February 1, 2019


Birth mother, daughter remind us that adoption is a loving option

Our faith teaches to value all human life—from conception to natural death.

That’s why it hard for us to comprehend how more than 60 million children in their mother’s womb have been killed since the U.S. Supreme Court’s Roe v. Wade and Doe v. Bolton decisions legalized abortion on demand in 1973.

That’s also why many of us, Catholics and people of all ages and various faith traditions, march in Washington each January to offer our heartfelt prayers through the pro-life movement. This year, crowds estimated at 100,000 or higher let their voices be heard.

It’s also why our hearts ached last week when we learned that on Jan. 22—the 46th anniversary of the high court’s action—New York Gov. Andrew Cuomo signed the Reproductive Health Act, legislation that effectively removed restrictions on abortion in New York. The new law allows abortions to be performed by any licensed medical personnel throughout the duration of a pregnancy “when necessary to protect a patient’s life or health.”

Many of us cannot comprehend New York’s decision to expand abortion rights that, in effect, offer no protection to an unborn child. Despite the tragic news, we must continue to pray for the conversion of those who think this law is a necessity.

But while we offer those petitions, we also must take the time to rejoice and offer thanks to God for the times birth mothers in unexpected or challenging pregnancies have chosen life.

Chances are, you won’t hear these stories in many secular media venues, but Catholic press publications and others who embrace life are eager to share them with readers.

We learned of one such example thanks to a Catholic News Service article written by Zoey Maraist, which shared the story of Carol Tessier participating in the national March for Life on Jan. 18 with her birth mother, Margaret Teece Nagella. The two met almost a year ago after Margaret gave Carol up for adoption nearly 45 years before.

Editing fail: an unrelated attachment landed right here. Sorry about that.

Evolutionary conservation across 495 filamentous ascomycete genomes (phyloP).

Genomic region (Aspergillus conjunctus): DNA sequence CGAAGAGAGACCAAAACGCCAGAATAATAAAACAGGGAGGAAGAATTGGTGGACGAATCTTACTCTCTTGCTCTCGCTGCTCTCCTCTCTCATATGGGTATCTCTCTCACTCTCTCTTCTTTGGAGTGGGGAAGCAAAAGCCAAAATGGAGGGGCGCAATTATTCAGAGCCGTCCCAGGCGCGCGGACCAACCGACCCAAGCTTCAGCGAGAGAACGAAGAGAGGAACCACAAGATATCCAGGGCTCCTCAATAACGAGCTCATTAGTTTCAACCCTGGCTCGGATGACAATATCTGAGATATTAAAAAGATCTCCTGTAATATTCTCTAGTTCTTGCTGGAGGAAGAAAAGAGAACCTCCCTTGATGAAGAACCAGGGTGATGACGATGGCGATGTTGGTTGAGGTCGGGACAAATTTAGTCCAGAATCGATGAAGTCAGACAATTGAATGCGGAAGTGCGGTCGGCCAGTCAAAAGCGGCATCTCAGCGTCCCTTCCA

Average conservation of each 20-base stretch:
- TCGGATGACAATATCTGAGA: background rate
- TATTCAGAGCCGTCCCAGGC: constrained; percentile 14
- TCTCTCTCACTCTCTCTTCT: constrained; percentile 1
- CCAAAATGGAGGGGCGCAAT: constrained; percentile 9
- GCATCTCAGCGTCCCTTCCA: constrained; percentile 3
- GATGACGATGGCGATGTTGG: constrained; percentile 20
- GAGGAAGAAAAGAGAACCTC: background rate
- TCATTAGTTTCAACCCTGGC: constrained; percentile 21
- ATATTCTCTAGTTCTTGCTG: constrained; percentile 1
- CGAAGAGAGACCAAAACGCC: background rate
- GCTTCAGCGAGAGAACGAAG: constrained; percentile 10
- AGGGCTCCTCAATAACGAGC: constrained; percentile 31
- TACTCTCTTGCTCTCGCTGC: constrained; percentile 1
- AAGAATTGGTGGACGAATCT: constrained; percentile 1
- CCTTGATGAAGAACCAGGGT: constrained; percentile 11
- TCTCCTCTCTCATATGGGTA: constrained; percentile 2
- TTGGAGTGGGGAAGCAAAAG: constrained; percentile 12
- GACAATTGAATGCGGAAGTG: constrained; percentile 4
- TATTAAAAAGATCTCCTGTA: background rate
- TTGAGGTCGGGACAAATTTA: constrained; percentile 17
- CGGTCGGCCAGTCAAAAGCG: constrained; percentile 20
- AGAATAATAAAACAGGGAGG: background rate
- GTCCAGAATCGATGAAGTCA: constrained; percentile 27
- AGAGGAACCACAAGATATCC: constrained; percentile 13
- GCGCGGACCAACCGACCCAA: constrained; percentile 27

A few weeks after abortion became legal in the United States, 18-year-old Margaret, a high school senior, realized she was pregnant. The oldest of a Catholic family of nine children, she knew from the very beginning that she would carry her child to term.

“There was no question in my mind. I really didn’t even consider abortion,” she said. “I knew it was an option, but it wasn’t an option for me.”

Because she was hesitant to tell her parents, Margaret went to Birthright, a pregnancy resource center, who then brought her to Catholic Charities. With the support of a woman from adoption services, she told her parents about the pregnancy. Her parents came with her the day she formally signed the papers to place her baby for adoption.

Margaret got married a few years later and had three sons, but she thought about her firstborn child often.

It was Carole who took the steps to find her birth mother. In 2017, she was doing some online shopping when she saw a deal for Ancestry.com. Knowing her adoptive mom was interested in testing her own DNA, Carole bought her a kit. Then she bought one for herself. In addition to her heritage, she found the name of her birth mother and grandmother. Carole soon found their addresses and sent them each a letter and photos. Then she waited.

“A few years before all of this happened,” said Margaret, “I had a feeling in my spirit that one day my daughter might try to find me, and it would happen through my mother.

“One day at work, my mother calls me and she was beside herself with excitement. I went to my mom and sat in her kitchen with her. She had the letters and photos that Carole sent.”

Margaret and her mother, Irene Teece, reached out to Carole to let her know they would get in contact soon. First Irene sent a letter. Then Margaret.

They met in person last March, and their relationship has continued, including riding together on a bus and taking part in the March for Life.

In an interview, Carole said she was always thankful for her birth mother. “She chose life for me when many others in her shoes might not have. I have always felt so incredibly blessed because of her selfless act and have always felt this previously unknown mother was a hero. Now, God has given me this most amazing gift by allowing me to finally know and love her.”

We hope and pray abortion proponents are made known of this story and its powerful message: where life is concerned, adoption is a beautiful gift.

—Mike Krokos

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